Two new advisory boards have since been established: one for dealers and one dedictated to light commercial vehicle fleets. The latter coincided with the creation of a dedicated light commercial vehicle team as part of GE Capital’s strategic growth plans. In the four years since, GE Capital’s van fleet has doubled from 4,000 to 8,000.
“Sixty per cent of our customers and our prospect database has an LCV requirement so it’s a big part of our offering,” Killeen says. Growth in vans has come from both existing and new business.
Killeen adds: “A lot of our discussions with fleets are about asset funding, moving from purchase to lease – around 15-20% of our prospects are looking to release capital in that way and it’s across the board, both cars and vans.”
The typical GE Capital customer is looking to remove non-core activities. They want funded solutions but also an opportunity to remove some of their internal overhead and the cost of investing in technology by using software provided by an external supplier to manage admin.
Key contacts range from senior HR to sourcing with a trend towards senior category managers, although fleet managers are still commonplace, particularly on van fleets where compliance and day-to-day management are vital.
“Their role has changed from admin and operations because we have automated those,” says Killeen. “It frees them up to look at other areas, such as safety.
“The fleet manager is a low cost way to maintain a strategic owner for the fleet spend,” he adds. “If they go beyond that then they are probably missing opportunities to drive new initiatives. But we need someone to help implement change for the benefit of the business.”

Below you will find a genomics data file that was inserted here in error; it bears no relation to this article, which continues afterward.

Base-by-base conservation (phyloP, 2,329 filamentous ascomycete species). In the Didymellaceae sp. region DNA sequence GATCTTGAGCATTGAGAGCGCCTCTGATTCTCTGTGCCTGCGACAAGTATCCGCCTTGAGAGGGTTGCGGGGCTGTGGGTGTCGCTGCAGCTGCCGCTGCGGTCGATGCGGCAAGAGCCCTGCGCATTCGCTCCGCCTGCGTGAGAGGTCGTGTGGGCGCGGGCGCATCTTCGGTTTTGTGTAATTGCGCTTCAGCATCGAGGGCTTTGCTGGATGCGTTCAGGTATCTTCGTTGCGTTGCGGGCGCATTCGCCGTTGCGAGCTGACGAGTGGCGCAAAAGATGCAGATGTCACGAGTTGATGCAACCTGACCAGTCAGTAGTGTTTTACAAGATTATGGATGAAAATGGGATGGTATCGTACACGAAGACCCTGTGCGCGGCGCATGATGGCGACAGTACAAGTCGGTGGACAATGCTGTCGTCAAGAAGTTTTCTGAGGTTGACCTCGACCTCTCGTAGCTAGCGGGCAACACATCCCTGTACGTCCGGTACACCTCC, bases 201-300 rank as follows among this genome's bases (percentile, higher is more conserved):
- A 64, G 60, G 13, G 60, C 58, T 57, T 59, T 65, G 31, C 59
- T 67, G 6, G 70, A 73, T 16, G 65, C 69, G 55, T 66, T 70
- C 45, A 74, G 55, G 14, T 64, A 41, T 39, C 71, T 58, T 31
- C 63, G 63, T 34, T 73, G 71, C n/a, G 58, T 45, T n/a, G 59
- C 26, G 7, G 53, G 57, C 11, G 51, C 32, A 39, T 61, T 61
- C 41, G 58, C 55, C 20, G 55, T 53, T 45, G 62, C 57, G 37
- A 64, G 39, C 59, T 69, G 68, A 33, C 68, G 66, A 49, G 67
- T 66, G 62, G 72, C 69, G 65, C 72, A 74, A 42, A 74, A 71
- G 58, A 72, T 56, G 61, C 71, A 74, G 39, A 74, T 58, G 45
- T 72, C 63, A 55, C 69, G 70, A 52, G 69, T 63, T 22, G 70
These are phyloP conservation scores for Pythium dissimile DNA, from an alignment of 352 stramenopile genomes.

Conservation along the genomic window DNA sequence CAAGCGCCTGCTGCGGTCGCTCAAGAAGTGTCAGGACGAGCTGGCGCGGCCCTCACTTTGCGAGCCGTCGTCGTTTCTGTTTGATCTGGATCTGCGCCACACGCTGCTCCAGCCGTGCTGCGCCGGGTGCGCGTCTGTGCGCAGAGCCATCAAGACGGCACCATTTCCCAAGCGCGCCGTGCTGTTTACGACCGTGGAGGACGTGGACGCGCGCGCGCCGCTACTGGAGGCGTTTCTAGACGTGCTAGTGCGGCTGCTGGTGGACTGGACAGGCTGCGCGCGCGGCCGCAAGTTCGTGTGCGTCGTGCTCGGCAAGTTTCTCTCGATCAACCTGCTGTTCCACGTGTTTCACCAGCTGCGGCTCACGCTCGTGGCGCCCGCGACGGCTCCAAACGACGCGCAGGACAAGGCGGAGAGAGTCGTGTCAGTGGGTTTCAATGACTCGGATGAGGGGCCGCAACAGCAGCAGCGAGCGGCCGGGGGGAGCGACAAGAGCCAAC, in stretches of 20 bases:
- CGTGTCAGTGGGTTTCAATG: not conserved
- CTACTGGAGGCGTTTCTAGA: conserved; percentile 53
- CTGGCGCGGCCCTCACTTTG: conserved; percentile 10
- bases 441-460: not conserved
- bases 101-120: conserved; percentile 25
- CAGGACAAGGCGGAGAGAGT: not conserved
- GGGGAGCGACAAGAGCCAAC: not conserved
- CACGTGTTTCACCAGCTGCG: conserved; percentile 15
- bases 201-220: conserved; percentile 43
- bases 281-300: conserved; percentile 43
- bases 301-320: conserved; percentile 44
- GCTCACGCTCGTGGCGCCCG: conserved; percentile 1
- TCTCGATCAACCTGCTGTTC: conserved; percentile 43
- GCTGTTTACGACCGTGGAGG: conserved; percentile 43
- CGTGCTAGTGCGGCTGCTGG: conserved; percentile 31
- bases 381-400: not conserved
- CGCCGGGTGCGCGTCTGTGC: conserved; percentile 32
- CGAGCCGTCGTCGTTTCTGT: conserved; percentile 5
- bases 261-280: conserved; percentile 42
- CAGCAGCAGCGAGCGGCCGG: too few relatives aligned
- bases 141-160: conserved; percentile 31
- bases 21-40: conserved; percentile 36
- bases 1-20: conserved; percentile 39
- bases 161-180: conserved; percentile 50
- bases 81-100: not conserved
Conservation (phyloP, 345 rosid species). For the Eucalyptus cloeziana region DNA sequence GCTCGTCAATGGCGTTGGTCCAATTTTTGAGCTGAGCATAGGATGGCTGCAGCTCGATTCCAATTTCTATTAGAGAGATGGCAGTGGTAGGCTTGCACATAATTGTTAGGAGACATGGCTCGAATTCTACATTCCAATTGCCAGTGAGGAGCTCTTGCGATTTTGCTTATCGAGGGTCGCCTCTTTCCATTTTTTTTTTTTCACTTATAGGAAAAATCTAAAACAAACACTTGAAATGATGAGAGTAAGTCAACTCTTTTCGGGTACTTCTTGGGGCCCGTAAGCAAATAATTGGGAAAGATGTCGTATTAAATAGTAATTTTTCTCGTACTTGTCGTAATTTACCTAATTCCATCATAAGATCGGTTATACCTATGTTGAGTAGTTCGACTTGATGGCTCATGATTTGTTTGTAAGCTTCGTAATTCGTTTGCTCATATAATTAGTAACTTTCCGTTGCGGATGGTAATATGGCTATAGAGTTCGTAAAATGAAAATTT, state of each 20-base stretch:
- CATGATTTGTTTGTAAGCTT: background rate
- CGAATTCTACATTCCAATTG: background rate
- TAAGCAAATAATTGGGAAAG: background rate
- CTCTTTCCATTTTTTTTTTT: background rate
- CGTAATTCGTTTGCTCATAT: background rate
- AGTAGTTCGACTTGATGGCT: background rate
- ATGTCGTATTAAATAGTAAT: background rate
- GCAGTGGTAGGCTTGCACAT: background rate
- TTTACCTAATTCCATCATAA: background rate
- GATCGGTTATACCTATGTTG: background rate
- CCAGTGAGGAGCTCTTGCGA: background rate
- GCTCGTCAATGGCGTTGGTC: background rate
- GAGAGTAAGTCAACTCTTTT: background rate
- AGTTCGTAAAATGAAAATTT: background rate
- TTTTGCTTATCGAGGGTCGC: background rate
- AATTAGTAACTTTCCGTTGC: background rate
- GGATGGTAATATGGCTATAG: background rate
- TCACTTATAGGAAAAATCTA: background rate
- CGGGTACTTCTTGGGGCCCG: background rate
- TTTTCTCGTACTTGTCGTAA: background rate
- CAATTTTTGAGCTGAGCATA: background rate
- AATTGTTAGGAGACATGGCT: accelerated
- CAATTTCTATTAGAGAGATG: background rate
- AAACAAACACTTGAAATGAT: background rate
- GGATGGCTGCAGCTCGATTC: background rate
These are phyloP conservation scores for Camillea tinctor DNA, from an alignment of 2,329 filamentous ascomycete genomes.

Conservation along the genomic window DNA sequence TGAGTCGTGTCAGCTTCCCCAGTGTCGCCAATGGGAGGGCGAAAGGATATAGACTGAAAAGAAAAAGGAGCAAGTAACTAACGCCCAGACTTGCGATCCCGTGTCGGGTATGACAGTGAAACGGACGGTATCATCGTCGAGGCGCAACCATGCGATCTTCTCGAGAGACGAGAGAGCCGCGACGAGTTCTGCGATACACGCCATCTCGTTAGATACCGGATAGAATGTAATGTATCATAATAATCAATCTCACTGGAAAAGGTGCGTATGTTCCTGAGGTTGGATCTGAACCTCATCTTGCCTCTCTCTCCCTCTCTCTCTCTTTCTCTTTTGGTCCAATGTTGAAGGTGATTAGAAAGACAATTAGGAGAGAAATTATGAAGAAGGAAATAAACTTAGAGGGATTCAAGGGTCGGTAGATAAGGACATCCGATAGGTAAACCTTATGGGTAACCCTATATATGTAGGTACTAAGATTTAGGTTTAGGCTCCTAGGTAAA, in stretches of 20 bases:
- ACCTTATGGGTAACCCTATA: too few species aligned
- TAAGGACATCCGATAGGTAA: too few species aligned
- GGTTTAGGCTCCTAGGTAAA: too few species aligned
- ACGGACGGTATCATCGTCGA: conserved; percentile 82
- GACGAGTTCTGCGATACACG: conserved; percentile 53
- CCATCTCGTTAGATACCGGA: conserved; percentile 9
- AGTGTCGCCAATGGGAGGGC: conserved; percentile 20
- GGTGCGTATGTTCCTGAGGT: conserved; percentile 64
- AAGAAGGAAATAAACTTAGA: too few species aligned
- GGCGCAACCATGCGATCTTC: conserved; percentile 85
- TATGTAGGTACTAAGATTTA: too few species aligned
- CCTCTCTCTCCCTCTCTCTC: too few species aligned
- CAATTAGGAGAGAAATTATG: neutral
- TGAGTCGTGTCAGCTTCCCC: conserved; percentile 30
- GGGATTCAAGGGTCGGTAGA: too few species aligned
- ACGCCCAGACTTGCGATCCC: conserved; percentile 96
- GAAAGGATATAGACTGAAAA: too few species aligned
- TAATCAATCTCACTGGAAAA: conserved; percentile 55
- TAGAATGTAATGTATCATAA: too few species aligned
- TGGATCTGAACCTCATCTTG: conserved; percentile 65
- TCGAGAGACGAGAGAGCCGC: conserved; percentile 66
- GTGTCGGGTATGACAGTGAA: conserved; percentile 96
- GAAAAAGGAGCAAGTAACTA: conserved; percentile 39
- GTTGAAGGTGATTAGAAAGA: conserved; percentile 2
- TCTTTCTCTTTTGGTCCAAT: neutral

Anyone not convinced about GE Capital’s belief in the fleet manager role need look no further than its own Fleet News Award-winning car fleet. Despite numbering just 220 vehicles, it employs a dedicated fleet manager, Damion Bennett.
His role recently expanded to handle GE’s entire UK fleet of 2,000 vehicles which gives the leasing company an ideal test-bed for new initiatives.
GE Capital’s third pillar is its people. Whenever it employs new staff, either from competitors or adjacent markets, it asks for their impressions of the company. “They talk about our fantastic culture,” Killeen says. “We have people with expertise and who have a passion for the customer.”
The company invests a lot of money developing its people and creating career opportunities, both in the UK and abroad.
It results in a highly-motivated workforce, according to Killeen, which benefits fleets. “If people enjoy their job it comes across in their service delivery,” he says.
It also comes across in the stability in client-facing roles so desired by fleet managers. One GE customer has had just four account managers in the past 20 years, for example.
Killeen believes that GE Capital’s three central pillars provide clear differentiation with its competitors.
Now, after six years of consolidation and stability, he is looking to put those differences to use by growing the business – organically and possibly through acquisition as well.
“Fleet is core to our business, hence the investment we have made in a challenging market over the past four or five years,” he says. “We have aggressive internal growth targets.”
Key Solutions identifies savings worth £19m
Key Solutions is GE Capital’s consultancy team which works with fleets to improve their efficiency and help them to reduce cost. In the past 18 months alone, the team has identified savings worth £19 million for UK fleets.
The team has recently been working on an integrated solutions programme which will combine data from a variety of sources. One outcome will be the ability to focus on what Gary Killeen calls “avoidable cost”, such as fuel usage, accidents, damage and non-scheduled maintenance.
“Our investment in technology gives us the ability to amalgamate data feeds – ours and from third parties – to understand behavioural aspects that are driving these costs,” he says.
“We don’t want our customers to be paying these costs and if we can help to remove or reduce them, it will help us to keep them as customers.
“It will enable us to take on more aspects of fleet management – not just asset management, but everything from short-term rental, accident management, driver training and mileage capture.”
GE Capital has 50 Key Solutions staff globally – five in the UK – and they all interact as a community, sharing best practice.